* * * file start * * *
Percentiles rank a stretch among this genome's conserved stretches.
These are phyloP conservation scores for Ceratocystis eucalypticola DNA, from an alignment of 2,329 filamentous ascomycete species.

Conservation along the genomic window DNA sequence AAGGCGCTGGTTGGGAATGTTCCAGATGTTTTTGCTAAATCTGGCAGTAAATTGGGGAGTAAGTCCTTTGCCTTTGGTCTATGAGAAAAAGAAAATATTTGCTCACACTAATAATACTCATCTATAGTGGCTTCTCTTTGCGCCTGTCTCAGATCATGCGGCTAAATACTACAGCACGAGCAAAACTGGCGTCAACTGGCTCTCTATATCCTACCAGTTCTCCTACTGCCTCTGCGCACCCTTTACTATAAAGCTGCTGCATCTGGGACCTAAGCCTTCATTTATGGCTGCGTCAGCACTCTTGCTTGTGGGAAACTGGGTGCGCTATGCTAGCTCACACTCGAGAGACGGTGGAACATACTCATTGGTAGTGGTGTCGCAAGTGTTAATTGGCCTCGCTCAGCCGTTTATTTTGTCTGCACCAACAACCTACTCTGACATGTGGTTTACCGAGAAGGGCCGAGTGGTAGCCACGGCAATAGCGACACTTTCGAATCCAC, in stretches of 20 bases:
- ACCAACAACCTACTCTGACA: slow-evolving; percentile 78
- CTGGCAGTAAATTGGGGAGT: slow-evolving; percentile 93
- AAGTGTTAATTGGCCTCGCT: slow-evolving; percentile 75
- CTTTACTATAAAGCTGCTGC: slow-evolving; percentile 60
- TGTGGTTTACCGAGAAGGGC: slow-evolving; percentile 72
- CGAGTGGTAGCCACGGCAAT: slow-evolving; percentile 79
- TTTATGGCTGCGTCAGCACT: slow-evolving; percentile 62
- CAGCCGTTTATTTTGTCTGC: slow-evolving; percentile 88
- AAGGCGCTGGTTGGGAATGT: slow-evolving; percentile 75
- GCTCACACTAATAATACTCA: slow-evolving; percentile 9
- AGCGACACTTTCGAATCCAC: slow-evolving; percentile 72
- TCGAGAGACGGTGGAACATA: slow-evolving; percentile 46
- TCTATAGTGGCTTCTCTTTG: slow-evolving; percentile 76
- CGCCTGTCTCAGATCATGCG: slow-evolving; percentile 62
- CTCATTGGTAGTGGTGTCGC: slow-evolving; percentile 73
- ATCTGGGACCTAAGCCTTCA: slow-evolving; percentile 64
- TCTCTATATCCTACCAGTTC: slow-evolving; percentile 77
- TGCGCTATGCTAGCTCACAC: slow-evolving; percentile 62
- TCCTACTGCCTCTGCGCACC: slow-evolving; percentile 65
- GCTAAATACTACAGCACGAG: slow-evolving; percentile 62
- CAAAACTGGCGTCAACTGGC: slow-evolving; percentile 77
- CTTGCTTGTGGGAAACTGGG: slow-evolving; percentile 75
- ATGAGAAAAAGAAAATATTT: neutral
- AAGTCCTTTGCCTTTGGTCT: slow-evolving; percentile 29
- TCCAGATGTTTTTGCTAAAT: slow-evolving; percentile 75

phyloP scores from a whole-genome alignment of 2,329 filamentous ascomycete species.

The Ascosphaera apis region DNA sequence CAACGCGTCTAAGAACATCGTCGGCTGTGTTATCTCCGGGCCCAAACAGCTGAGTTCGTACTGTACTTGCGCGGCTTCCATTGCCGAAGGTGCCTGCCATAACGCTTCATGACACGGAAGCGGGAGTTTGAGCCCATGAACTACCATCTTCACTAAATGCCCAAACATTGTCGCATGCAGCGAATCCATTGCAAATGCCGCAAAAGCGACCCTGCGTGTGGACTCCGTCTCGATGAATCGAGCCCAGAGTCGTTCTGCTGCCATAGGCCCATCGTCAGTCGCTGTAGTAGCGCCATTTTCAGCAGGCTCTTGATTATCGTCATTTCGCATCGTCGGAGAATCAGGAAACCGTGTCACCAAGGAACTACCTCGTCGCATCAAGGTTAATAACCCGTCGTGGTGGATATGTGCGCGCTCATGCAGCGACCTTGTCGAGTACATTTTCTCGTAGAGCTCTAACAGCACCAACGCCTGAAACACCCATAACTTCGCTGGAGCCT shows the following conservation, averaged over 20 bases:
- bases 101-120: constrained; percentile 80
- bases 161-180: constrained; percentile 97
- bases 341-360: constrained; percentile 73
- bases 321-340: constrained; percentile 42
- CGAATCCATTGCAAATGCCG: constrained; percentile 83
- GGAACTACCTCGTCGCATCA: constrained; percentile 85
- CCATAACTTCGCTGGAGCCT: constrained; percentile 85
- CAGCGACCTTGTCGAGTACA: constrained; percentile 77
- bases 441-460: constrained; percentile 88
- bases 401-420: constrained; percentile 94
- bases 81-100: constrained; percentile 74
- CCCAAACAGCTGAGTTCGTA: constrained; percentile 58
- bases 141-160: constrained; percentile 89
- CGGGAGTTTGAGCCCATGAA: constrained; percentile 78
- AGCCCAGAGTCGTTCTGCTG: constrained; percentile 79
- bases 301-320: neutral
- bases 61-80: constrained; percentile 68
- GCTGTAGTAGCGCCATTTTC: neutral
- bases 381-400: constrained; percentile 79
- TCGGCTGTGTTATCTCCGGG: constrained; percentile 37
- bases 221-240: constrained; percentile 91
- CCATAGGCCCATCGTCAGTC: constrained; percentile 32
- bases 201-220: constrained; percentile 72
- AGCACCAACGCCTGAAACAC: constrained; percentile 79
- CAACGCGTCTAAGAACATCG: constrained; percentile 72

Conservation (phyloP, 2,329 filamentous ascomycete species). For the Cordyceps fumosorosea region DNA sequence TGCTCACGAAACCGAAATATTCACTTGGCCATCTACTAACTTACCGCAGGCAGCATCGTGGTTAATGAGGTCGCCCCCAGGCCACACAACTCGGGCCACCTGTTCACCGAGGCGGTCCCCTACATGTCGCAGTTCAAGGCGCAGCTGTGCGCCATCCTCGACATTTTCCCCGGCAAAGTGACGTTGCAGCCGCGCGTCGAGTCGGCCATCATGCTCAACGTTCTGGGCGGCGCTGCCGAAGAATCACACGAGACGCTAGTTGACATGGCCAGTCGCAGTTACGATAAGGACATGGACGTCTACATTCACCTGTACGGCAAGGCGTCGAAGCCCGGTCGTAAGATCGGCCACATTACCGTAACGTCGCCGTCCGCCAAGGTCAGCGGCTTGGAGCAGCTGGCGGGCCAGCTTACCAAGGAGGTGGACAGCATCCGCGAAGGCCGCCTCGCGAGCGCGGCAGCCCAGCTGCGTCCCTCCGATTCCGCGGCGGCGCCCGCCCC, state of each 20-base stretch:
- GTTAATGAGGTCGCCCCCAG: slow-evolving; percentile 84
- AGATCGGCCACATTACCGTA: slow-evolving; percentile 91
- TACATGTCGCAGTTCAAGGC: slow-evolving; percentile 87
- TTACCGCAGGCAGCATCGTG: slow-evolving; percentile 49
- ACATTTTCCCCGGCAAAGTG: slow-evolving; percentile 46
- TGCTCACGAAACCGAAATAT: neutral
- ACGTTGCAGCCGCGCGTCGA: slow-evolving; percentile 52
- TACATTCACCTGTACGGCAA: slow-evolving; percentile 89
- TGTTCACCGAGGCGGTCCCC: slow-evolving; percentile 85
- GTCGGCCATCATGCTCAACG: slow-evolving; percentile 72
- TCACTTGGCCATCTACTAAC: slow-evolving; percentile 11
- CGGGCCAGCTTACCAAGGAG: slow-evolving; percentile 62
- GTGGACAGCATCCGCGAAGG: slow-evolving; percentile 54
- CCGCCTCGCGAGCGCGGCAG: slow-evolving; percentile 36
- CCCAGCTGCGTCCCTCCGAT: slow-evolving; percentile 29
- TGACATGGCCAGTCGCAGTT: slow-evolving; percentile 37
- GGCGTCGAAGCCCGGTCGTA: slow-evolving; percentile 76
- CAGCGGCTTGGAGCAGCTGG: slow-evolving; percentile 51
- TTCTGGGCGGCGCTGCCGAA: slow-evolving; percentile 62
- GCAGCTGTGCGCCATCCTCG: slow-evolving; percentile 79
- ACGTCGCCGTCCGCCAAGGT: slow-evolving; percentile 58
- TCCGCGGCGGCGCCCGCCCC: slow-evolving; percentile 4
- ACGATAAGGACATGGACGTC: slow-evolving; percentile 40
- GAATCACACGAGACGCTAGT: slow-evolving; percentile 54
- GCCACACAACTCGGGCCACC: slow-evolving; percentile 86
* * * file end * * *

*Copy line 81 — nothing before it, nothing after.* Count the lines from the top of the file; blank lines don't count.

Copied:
- GCCACACAACTCGGGCCACC: slow-evolving; percentile 86